The timing of NASA's next shuttle launch remains uncertain as the space agency works to recover key facilities from the aftermath of Hurricane Katrina, agency officials said Thursday.
In addition to spreading widespread devastation across the Gulf Coast, Hurricane Katrina damaged NASA's external tank-producing Michoud Assembly Facility in New Orleans, as well as Stennis Space Center, where shuttle main engines are tested, in Mississippi.
While some NASA officials still hope to launch around March 2006, they were unable to complete a feasibility analysis for that target before the hurricane struck the Gulf Coast last week.
"We're in the process of evaluating it," William Gerstenmaier, NASA's associate administrator for space operations, said of a possible spring launch during a teleconference with reporters.
The update followed reports of an internal Sept. 1 memo by Wayne Hale, NASA's acting shuttle program manager, in which he suggested that "launch dates before fall  may not be credible."
"Right now, we're still addressing what the implications are on the shuttle launch schedule, and if I say I don't know what those are, that's an understatement," NASA chief Michael Griffin told employees in a televised address, according to the Associated Press.
Gerstenmaier said Hale's note was a very preliminary paper used to discuss some of the initial points raised by the hurricane. Hale, himself, labeled the memo "extremely preliminary," according to the document.
"It's really too difficult to predict," Gerstenmaier said of future shuttle launch dates.
Gerstenmaier said NASA set aside about $1.1 billion - $500 million for Michoud and $600 million for Stennis - to aid recovery efforts at the two sites. But those funds were based on preliminary damage estimates based on photographs and the space agency's past experience with hurricanes at Kennedy Space Center (KSC) in Florida, he added.
In addition to damage at both facilities, up to 900 Stennis employees have lost their homes, said NASA's William Parsons, who is spearheading the agency's hurricane relief effort. Almost 4,000 people were evacuated to Stennis Space Center when Hurricane Katrina hit, he added.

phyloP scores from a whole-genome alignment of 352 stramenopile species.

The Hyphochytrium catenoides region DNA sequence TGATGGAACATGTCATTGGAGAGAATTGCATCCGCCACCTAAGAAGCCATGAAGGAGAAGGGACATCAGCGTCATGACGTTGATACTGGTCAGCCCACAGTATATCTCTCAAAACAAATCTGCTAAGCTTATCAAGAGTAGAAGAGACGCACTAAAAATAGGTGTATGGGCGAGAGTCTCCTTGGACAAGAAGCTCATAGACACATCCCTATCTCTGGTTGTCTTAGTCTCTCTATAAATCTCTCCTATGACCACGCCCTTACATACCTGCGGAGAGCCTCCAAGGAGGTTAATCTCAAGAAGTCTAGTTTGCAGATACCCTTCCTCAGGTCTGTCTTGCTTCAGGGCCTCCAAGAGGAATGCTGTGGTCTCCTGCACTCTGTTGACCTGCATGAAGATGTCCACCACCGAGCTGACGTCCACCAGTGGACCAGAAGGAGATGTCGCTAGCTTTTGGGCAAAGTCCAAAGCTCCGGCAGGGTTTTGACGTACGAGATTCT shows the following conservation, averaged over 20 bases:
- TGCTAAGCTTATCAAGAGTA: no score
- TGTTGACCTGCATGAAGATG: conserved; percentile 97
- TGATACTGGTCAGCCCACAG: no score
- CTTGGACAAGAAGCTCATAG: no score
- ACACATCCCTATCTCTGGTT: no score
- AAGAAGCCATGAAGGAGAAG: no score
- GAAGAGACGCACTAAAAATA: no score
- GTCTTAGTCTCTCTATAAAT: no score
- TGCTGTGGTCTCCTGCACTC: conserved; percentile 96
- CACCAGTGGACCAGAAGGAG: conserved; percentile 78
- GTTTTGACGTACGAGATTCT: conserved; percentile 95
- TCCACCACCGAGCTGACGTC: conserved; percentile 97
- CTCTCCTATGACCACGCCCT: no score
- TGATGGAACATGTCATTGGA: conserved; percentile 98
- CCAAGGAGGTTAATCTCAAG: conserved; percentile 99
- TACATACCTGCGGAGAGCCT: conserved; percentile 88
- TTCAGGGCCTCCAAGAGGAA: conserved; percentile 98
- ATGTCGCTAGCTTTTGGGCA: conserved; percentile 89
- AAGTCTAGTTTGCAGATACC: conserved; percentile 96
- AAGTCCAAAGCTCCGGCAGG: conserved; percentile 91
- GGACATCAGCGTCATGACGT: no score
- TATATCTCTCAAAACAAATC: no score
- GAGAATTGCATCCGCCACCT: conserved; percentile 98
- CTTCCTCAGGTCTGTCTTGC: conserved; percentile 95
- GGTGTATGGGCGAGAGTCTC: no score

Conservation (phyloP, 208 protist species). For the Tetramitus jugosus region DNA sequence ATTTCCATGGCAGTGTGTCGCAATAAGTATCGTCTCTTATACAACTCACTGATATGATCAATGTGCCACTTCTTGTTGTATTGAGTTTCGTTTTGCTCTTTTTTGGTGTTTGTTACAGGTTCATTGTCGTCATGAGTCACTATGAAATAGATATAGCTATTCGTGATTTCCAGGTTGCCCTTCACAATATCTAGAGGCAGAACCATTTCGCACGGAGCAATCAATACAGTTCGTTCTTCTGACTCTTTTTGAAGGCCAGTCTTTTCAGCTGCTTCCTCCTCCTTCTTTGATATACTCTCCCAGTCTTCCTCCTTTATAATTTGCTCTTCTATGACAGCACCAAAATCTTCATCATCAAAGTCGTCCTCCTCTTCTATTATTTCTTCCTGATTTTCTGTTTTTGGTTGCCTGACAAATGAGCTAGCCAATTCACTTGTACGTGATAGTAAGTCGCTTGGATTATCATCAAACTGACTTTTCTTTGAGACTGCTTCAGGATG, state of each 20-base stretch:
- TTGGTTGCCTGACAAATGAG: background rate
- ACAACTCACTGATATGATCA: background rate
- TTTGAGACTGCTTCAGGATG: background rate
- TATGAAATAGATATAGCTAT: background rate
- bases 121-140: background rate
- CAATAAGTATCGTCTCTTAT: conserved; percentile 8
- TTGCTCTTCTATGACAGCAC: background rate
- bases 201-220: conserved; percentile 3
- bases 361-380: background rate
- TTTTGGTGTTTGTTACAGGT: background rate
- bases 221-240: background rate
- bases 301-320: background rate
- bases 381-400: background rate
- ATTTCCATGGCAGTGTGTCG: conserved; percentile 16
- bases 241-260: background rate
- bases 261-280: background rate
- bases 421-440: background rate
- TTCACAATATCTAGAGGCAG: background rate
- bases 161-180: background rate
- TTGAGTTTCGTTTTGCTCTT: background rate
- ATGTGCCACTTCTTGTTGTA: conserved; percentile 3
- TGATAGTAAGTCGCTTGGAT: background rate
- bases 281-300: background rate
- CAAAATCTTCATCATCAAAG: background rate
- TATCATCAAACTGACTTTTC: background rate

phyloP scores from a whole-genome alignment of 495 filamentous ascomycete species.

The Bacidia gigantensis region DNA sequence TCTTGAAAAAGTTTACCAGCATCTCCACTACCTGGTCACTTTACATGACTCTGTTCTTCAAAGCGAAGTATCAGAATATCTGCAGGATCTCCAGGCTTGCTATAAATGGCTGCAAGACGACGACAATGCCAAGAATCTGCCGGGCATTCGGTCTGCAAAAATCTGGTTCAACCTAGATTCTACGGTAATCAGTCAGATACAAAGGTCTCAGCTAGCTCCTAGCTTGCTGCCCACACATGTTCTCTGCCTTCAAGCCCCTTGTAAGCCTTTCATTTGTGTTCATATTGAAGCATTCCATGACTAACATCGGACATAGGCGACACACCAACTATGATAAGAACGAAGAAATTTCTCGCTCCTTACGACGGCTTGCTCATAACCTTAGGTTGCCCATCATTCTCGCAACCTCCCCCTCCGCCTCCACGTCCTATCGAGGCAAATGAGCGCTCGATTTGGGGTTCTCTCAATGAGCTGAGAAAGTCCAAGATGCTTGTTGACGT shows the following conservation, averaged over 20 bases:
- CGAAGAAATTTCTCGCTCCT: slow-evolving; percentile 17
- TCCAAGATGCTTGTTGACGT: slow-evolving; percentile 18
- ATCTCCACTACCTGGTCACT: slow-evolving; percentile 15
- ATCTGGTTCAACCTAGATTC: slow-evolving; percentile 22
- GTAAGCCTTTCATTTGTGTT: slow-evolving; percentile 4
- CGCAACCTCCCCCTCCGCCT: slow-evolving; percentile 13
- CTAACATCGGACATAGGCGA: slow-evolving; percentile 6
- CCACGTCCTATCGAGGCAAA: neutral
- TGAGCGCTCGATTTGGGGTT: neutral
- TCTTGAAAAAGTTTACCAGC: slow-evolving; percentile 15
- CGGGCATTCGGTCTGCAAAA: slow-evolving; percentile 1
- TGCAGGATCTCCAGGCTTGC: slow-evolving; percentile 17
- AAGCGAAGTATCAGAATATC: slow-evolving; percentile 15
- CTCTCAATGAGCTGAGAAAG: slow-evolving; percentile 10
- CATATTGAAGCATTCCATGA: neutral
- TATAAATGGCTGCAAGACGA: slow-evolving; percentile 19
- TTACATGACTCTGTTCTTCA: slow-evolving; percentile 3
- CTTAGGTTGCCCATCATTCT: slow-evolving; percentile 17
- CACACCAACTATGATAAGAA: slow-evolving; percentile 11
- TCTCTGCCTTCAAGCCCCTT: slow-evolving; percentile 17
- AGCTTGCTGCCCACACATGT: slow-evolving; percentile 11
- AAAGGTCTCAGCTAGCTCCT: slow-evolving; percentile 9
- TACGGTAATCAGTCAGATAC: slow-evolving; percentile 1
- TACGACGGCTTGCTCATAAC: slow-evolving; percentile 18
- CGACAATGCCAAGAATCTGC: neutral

All of the Stennis center's civil servants have been accounted for, as well as 95 percent of its contractor personnel, Parsons said, adding that Lockheed Martin is still tracking down about half of its 2,000 employees at Michoud. The 15 NASA employees stationed at the New Orleans facility have been accounted for, he added.
External tank work continues
NASA's next shuttle flight depends on when engineers solve a foam debris shedding problem observed during the July 26 launch of the space shuttle Discovery.
A 1-pound piece of foam insulation fell from a protective ramp on Discovery's tank during launch. While that chunk of foam did not strike Discovery, a similar shedding event did strike the space shuttle Columbia during its ill-fated 2003 launch. Columbia's heat shield was damaged in the impact and the shuttle broke apart during reentry, killing its seven-astronaut crew.
NASA engineers are still unsure of the exact cause of the latest foam loss, but have narrowed it to a few potential sources, shuttle officials said.
"It looks like it's going to be very unlikely that we're going to be able to just remove the...ramp and fly," Gerstenmaier said.
Some tank studies are underway at Marshall Space Flight Center in Huntsville, Alabama, while other non-destructive analyses will likely be moved from Michoud to KSC while the New Orleans facility rebuilds, Gerstenmaier added.
Trucking to Michoud
Conditions are improving daily at Michoud and Stennis, though only recently have recovery teams managed to reach the external tank facility by road, NASA officials said. The facility was previously only accessible by helicopters, they added.
"We're starting to supply them by truck," Parson said. "Up until last night, the Michoud facility was cut off."
Michoud suffered roof damage when Hurricane Katrina struck, including the external tank storehouse. One tank was damaged when concrete, knocked loose in the storm, hit it, Parsons said.
"We haven't been able to evaluate that damage," Parsons said, adding that cursory looks suggest it's superficial. "We're trying to safe the facility."
Tornadoes damaged some roofs at the Stennis center, but overall the facility fared "very well," Parsons said.
While NASA's focus is centered on the hurricane recovery effort and displaced personnel, the agency is confident the storm will not severely impact plans to return the shuttle to flight and complete construction on the International Space Station (ISS).
Many of NASA's international partners are waiting for shuttle flights to loft their components to the ISS before the agency's three remaining orbiters are retired in 2010. Before the next ISS assembly flight - STS-115 aboard Atlantis - engineers must complete their external tank modifications, and the Discovery orbiter must fly STS-121, NASA's second return to flight mission.
"We're still going to be able to accomplish our goals for a good station configuration for shuttle retirement," Gerstenmaier said. "In our schedule and planning we assumed that we'd have some shuttle problems along the way."
The agency also needs to secure a return trip for NASA astronaut, and ISS Expedition 12 commander, Bill McArthur.
McArthur and Expedition 12 flight engineer Valery Tokarev are scheduled to launch toward the ISS atop a Soyuz spacecraft late Sept. 30. Space tourist and scientist Greg Olsen will also accompany the Expedition 12 crew to the ISS for a brief stay.
While Tokarev is slated to return on that Soyuz in April 2006, McArthur planned to stay aboard until May and catch a shuttle ride back to Earth. Shuttle officials said they are making contingency plans in case of a further delay.
"We'll get a ride home for [McArthur] on a Soyuz," said Gerstenmaier. "We'll have a ride for him."